July 26 - Summary of business headlines: Slower revenue growth for Facebook; Amazon and Starbucks warn; Consumer products companies show strength; Markets reassured by euro zone central bank chief; U.S. initial jobless claims fall near four-year low. Bobbi Rebell reports.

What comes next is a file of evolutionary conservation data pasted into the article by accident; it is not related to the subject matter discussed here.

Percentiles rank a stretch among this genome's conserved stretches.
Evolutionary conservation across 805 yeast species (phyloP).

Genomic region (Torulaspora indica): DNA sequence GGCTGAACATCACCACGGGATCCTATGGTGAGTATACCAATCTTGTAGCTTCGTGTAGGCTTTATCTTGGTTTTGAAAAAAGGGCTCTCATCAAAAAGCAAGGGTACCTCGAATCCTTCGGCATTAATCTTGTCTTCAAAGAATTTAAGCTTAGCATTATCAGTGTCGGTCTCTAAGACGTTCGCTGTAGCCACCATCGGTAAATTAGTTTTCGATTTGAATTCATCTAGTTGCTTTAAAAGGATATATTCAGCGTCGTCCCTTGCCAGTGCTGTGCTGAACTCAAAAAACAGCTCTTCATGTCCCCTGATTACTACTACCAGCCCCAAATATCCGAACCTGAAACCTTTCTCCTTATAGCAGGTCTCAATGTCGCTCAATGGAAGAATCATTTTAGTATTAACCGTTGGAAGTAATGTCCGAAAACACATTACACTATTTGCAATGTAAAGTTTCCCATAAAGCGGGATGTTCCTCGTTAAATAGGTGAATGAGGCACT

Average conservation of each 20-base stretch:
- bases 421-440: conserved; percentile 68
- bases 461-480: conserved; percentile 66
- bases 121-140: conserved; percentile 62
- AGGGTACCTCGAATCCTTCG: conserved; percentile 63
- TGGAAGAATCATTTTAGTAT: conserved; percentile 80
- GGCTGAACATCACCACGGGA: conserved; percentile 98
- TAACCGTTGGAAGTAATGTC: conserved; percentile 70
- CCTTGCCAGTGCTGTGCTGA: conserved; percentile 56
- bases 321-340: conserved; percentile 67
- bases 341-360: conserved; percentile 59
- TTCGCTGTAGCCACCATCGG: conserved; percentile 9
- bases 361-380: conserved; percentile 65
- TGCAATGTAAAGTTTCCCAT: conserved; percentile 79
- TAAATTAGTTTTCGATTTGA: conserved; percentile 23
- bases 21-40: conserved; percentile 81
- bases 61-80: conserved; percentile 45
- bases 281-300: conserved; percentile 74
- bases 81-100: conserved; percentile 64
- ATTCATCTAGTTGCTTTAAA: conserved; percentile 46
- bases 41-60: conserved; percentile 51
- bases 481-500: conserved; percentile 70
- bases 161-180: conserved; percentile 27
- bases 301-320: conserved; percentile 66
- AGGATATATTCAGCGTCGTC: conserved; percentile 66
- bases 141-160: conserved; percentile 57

PLEASE NOTE: THIS EDIT CONTAINS 4:3 MATERIAL Facebook's first earnings since its initial public offering underwhelmed Wall Street. Revenue increased by 32 percent in its second quarter- and its users grew to 955 million. But its revenue growth is slowing- and it had a net loss of $157 million. And those results aren't good enough for investors according to Anupam Palit of GreenCrest Capital. SOUNDBITE: ANUPAM PALIT, SENIOR RESEARCH ANALYST, GREENCREST CAPITAL (ENGLISH) SAYING: "I think the biggest concern in the quarter and the biggest story from this quarter is going to be the operating margin. The revenue was ahead but if this company has to keep spending what it's doing in order to grow revenue that is not sustainable in the long term." Amazon reported just a slim quarterly profit and gave a cautious outlook- overshadowing strong revenue growth. Starbucks stock fell in after hours after it cut its outlook blaming economic weakness around the world. Signs of resilience from consumers; Kimberly-Clark and Colgate-Palmolive both turned in better than expected results. Exxon, the world's largest publicly traded oil company, missed earnings forecasts; its oil and gas production dropped 5 percent. Shares of Sprint Nextel jumped after the company raised its earnings forecast; increased customer spending helped drive higher than expected revenues. And cost controls and stronger margins helped Post-it maker 3M narrowly beat forecasts even as revenue disappointed. The number of Americans filing new claims for jobless benefits fell by 35,000 to near a 4-year low. New orders for long lasting U.S. goods rose in June- though excluding transportation they fell- pointing to a slowdown in factory activity. And contracts to buy previously owned U.S. homes fell unexpectedly in June. Stock markets surged after Europe's central bank chief made it clear the ECB would protect the euro zone from collapse. European markets closed with gains across the board. That positive momentum carried into U.S. stocks, which turned in a winning session as well. Bobbi Rebell, Reuters.